14 And unto the angel of the church of the Laodiceans write; These things saith the Amen, the faithful and true witness, the beginning of the creation of God;
15 I know thy works, that thou art neither cold nor hot: I would thou wert cold or hot.
16 So then because thou art lukewarm, and neither cold nor hot, I will spue thee out of my mouth.
17 Because thou sayest, I am rich, and increased with goods, and have need of nothing; and knowest not that thou art wretched, and miserable, and poor, and blind, and naked:
18 I counsel thee to buy of me gold tried in the fire, that thou mayest be rich; and white raiment, that thou mayest be clothed, and that the shame of thy nakedness do not appear; and anoint thine eyes with eyesalve, that thou mayest see.
19 As many as I love, I rebuke and chasten: be zealous therefore, and repent.
20 Behold, I stand at the door, and knock: if any man hear my voice, and open the door, I will come in to him, and will sup with him, and he with me.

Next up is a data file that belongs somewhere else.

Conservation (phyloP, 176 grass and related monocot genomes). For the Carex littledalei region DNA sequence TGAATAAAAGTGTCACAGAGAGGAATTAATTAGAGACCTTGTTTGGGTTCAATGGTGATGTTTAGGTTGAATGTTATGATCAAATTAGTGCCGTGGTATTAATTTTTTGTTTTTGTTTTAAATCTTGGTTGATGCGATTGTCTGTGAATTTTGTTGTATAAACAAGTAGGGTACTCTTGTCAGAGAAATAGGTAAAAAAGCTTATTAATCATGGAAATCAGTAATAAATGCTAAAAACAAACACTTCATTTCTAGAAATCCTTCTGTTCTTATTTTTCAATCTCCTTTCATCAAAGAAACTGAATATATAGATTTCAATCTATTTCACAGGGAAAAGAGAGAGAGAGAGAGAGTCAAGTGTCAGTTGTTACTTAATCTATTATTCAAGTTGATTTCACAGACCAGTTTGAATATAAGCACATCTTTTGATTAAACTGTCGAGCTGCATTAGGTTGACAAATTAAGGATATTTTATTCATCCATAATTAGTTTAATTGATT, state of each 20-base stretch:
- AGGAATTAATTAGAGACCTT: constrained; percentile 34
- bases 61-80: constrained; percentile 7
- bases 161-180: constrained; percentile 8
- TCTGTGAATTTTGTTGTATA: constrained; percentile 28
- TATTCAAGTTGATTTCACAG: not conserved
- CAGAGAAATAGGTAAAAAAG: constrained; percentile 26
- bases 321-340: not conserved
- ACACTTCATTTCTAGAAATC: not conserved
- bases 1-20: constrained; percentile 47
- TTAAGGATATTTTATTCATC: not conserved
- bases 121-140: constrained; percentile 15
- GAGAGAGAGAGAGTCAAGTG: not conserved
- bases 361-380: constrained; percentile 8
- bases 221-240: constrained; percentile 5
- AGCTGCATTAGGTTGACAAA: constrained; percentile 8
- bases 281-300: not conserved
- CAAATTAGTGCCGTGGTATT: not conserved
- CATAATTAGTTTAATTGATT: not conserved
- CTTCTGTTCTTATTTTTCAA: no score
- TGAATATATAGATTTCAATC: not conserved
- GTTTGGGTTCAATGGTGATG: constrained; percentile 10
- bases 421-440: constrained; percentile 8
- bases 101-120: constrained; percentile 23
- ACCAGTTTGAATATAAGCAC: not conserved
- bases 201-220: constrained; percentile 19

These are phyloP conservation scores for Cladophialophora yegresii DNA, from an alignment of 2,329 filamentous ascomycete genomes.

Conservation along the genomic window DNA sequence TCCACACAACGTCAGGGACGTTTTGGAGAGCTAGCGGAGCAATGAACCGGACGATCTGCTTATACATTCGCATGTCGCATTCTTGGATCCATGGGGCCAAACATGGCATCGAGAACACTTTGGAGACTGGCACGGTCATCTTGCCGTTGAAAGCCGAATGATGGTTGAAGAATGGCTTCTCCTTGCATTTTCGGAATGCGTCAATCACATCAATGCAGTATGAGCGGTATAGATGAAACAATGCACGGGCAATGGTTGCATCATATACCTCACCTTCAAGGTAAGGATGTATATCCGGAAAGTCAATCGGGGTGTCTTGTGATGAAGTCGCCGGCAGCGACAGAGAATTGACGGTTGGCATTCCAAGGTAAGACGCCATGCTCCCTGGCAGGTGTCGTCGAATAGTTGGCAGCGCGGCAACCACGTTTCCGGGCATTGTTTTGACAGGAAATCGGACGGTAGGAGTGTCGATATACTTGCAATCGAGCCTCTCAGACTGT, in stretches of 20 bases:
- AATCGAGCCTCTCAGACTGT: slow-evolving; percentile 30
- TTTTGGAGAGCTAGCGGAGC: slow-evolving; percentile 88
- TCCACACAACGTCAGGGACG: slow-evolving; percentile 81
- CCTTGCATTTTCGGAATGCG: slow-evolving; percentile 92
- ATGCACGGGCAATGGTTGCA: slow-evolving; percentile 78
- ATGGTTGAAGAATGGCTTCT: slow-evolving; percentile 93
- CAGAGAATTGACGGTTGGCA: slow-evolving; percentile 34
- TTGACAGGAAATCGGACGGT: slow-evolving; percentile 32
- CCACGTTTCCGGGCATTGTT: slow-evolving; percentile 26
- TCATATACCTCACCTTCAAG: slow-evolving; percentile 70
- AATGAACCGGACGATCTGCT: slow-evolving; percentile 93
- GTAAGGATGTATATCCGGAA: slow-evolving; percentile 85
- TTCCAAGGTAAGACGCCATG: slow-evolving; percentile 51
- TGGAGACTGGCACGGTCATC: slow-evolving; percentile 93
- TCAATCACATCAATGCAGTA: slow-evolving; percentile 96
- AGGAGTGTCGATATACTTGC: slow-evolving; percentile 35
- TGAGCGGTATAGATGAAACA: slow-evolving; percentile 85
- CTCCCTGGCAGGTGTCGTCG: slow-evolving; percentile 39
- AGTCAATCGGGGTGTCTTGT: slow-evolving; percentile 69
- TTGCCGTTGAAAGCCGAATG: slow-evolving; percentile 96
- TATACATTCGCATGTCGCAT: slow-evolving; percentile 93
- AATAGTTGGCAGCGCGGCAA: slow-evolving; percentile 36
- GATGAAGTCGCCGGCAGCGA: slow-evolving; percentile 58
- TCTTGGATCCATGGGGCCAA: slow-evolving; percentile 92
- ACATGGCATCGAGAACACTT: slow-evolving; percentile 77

21 To him that overcometh will I grant to sit with me in my throne, even as I also overcame, and am set down with my Father in his throne.
22 He that hath an ear, let him hear what the Spirit saith unto the churches.
Many students of prophecy agree that the church of Laodicea is a picture of the church in the Last Days, just before Christ returns. Notice it is a church that is outwardly prosperous. Its people believe that they are OK with God. No doubt they believe in a Rapture. No doubt they think they will participate in it. But what is Jesus' evaluation of them? In reality, they are wretched and miserable. That is, they are still in bondage to sin.
23 But I see another law in my members, warring against the law of my mind, and bringing me into captivity to the law of sin which is in my members.
24 O wretched man that I am! who shall deliver me from the body of this death?